Emergency Contraception Frequently Asked Questions + Stigma

By: Grace Mottley

Even as we expand what long-term forms of birth control are accessible to us, emergency contraception still remains a mystery to some us of who use it.

But the mystery isn’t because using emergency contraception is hard, or because the medication is stunningly new, but because of the stigma attached to it.

Google “emergency contraception.” The first thing that comes up is a side panel that explains what emergency contraception is, accompanied by a vague description of what the medication is, including the label “Effectiveness Varies.”

The top results I got in my search weren’t much better. The websites were vague, mostly pushing the work of explaining important details of emergency contraception off to the companies that produce it.

Even after giving vague, almost non-helpful answers, the websites focus on telling you what you did wrong — the condom broke, you forgot to take your birth control for three days, you failed to control and plan everything perfectly.

No one has the answers because in American society, no one is supposed to make the kind of mistake that emergency contraception requires. Even now, there is still so much stigma around taking emergency contraception.

The shame and stigma around emergency contraception comes from a belief that women need to be perfectly in control of their bodies, and if they don’t, they have somehow failed.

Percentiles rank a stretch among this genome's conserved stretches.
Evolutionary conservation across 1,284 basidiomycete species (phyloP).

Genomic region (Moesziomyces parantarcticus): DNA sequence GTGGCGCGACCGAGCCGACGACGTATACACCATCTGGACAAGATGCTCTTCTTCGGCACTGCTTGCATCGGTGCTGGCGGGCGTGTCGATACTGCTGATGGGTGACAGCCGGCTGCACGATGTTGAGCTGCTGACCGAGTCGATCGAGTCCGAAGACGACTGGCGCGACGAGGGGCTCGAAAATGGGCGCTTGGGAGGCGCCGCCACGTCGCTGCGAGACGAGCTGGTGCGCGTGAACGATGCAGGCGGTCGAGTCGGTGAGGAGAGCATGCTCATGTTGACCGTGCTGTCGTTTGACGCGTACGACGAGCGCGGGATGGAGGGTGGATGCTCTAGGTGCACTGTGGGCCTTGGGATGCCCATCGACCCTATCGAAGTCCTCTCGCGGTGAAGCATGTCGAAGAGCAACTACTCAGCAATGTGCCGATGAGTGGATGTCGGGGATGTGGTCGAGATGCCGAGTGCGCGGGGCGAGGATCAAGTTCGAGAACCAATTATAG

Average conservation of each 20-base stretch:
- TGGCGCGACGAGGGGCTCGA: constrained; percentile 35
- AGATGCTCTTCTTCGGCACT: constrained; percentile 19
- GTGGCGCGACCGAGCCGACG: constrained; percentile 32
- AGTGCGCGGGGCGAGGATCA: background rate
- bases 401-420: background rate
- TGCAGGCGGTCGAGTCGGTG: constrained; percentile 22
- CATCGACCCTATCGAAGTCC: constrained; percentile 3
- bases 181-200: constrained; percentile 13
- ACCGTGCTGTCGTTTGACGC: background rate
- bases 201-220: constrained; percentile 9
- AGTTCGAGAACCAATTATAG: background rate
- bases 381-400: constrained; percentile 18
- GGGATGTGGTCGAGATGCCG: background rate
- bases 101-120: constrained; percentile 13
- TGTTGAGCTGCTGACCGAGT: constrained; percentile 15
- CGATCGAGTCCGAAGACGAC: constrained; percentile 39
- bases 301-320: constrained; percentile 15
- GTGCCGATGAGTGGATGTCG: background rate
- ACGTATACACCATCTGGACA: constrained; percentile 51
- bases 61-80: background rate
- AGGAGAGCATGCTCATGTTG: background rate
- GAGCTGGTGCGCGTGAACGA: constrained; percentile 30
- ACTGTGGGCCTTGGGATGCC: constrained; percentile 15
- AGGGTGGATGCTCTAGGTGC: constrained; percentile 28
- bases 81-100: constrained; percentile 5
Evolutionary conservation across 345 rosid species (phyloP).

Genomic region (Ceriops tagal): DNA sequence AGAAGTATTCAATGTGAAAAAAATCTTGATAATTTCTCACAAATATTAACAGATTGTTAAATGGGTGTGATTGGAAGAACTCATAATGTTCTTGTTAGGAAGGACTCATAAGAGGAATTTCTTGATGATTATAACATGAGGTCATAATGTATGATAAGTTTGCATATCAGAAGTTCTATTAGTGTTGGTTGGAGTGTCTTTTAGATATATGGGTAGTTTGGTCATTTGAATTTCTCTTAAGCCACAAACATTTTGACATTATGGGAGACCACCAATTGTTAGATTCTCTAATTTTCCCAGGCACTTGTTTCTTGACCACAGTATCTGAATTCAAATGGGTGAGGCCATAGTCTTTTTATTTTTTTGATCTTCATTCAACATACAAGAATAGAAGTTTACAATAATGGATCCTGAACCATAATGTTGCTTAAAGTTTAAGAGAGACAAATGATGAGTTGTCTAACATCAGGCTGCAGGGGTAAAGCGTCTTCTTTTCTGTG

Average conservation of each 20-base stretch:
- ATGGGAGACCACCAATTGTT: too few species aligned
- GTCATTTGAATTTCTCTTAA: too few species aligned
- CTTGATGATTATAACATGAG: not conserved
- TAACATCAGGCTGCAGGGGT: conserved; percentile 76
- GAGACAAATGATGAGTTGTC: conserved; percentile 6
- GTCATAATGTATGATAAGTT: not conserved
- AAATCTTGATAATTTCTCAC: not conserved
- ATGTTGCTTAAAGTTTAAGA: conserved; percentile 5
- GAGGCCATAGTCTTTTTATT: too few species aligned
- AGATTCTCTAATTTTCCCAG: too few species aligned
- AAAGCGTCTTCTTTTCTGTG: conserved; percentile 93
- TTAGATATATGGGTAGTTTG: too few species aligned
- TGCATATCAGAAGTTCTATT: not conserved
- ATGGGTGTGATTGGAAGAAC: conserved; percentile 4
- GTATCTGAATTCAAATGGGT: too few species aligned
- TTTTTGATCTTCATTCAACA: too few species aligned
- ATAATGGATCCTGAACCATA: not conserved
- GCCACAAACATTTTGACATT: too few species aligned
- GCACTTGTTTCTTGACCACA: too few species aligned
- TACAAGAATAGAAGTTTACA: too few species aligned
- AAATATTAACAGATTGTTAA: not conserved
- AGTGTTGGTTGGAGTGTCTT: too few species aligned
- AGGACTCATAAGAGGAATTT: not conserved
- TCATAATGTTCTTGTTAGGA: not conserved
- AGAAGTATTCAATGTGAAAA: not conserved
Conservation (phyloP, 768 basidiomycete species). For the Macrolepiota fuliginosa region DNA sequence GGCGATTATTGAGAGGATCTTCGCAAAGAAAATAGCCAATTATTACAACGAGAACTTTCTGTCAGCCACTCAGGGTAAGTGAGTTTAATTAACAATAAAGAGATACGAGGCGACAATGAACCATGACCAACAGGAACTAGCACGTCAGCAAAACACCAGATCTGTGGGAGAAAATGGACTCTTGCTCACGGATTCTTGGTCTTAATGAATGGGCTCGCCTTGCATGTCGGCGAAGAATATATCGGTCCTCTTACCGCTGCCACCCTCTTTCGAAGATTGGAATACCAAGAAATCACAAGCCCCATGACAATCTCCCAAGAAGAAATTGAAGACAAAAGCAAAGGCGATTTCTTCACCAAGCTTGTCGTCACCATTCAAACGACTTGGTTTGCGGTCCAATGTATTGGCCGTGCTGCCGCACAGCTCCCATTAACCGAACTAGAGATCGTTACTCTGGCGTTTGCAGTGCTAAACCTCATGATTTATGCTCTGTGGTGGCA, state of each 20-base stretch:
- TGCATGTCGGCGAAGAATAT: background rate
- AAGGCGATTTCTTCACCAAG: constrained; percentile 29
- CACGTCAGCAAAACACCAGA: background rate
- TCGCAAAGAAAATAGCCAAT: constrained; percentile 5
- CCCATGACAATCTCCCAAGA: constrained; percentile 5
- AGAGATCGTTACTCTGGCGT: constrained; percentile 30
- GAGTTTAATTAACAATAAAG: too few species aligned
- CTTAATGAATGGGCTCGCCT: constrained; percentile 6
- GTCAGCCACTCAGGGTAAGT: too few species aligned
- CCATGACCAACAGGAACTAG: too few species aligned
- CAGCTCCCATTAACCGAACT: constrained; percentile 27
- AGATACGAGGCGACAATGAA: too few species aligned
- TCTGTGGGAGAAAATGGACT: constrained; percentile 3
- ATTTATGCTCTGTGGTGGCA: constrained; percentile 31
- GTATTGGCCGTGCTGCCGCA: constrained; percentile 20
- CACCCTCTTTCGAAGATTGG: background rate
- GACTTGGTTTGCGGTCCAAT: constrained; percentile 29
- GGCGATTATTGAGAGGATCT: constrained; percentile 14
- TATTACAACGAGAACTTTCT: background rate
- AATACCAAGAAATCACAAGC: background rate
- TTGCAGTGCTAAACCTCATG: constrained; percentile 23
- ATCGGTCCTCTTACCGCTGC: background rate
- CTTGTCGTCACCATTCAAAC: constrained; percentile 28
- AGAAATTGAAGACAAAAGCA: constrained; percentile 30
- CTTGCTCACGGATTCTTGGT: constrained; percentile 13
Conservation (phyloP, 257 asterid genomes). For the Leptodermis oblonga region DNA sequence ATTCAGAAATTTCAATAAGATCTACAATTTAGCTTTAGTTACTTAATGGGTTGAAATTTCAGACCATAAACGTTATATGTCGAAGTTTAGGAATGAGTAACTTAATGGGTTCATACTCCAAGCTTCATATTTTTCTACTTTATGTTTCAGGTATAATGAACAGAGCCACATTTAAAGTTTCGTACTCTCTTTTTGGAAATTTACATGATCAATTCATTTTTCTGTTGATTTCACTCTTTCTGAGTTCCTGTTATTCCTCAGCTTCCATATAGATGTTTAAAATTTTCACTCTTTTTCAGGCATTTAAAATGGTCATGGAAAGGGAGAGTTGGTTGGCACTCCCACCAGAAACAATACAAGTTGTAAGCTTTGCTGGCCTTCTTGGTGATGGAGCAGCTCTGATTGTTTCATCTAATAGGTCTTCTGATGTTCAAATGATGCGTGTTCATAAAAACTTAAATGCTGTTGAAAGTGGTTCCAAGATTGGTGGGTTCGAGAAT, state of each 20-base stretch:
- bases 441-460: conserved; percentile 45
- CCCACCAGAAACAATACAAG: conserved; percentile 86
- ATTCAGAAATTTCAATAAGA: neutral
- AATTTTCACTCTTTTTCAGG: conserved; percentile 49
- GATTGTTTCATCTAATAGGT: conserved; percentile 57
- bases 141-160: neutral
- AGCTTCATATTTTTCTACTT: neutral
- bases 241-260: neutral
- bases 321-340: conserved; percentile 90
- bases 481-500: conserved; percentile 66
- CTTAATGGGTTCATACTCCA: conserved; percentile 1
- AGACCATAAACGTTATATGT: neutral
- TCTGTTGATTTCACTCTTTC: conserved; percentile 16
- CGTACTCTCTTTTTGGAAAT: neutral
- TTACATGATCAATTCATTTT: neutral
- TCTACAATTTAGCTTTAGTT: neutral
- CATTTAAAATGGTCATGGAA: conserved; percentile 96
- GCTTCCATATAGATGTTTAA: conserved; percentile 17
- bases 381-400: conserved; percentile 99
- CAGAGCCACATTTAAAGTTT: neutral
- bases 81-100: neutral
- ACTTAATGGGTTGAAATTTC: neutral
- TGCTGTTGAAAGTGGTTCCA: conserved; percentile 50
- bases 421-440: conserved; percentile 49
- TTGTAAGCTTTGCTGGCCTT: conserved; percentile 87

This stigma comes from the “failure” to take complicated birth control regimens correctly, or use contraceptives perfectly to avoid tears or breaks. Even now, there is still an expectation that women learn how to control their bodies perfectly.

EC is not medication abortion. It is not unsafe, it is not prescription only, it’s not just for certain body types. It is part of a well-rounded birth control plan.

There is nothing wrong with a plan that doesn’t involve children. And there is nothing wrong with a situation that calls for emergency contraception to avoid conception.

Sometimes, seemingly perfect plans fail. Sometimes, we weren’t taught how to create perfect plans that meet our reproductive needs.

There is no shame around a failure to be perfect. Our bodies are our own, and when we fail to control them exactly right, we don’t fail ourselves or do something wrong, we do something human.

When we remind ourselves that we are allowed to be imperfect, we can remove the shame around emergency contraception, and allow it to become a normal part of our reproductive toolkit.

The political leader of the pro-choice movement in Maryland.